Then I came down with a head cold and I think Goldie is next. She sounds a little stuffy. Sorry this isn't a more uplifting post!

Did you know morning sickness is contagious? Yep, my kids seem to spend as much time laying on the couch as I do now. Maybe more. Goldie now walks over to the toilet and spits in it. Then she looks up at me and laughs. She's definitely the bright spot in my days.

Saturday, June 6, 2009

Vision Evaluation

This week the director of the Toddler Program at the Western PA School for Blind Children came to do a vision eval on Goldie. She was here for almost 2 hours! Goldie and I were so wiped out afterward that we had to cancel speech that afternoon.

The eval confirmed some of what I knew, but taught me a lot that I didn't know. I knew her peripheral vision was low. She was able to tell me specifically that it takes Goldie a long time to see movement with her peripheral vision, but she picks up light faster. So, a dr using a light to test her wouldn't get truly accurate results.

I asked about how we can help Goldie become more interested in her toys. Her answer was basically that we are going to have to think out of the box and adapt her toys ourselves. Using a black marker to outline pictures in books or painting the pop-up figures on her toys so that they are more visually appealing to her were some suggestions. I have to admit after I heard her ideas I thought to myself "Oh, yeah. That is so obvious. Duh."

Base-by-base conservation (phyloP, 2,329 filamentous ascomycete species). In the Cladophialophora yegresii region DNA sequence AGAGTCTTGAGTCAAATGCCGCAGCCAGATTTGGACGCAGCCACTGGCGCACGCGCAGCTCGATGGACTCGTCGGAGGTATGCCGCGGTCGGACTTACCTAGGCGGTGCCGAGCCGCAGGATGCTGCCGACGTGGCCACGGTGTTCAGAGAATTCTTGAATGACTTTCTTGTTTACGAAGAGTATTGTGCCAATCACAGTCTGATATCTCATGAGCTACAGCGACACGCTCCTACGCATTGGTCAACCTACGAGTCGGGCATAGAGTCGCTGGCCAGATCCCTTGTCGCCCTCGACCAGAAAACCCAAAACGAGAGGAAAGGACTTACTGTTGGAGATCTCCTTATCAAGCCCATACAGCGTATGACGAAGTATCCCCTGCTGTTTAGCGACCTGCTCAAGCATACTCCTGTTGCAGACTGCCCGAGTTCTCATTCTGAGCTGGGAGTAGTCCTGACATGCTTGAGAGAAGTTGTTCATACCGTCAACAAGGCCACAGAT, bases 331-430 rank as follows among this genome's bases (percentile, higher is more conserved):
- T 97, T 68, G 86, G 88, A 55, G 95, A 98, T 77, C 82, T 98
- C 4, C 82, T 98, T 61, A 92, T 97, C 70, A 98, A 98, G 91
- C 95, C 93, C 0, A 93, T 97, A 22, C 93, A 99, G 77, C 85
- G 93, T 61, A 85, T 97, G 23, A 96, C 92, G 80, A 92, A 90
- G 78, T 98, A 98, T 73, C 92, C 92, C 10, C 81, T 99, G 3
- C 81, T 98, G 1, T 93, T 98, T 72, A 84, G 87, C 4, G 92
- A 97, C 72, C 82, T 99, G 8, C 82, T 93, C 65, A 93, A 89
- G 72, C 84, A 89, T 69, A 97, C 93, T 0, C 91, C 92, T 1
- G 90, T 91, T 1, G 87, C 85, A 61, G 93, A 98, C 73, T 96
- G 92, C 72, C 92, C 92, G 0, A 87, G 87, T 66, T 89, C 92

She left me a folder packed with information on Goldie's diagnosis and how we can adapt her environment to help her. I tried to link to the program in another post, but the next day they changed their website and now the page is gone. The new site doesn't even mention the Toddler Program, but I can tell you it is a free service for children living in Western PA with visual impairments. When school resumes in the fall they will send a team of therapists to do a more comprehensive evaluation.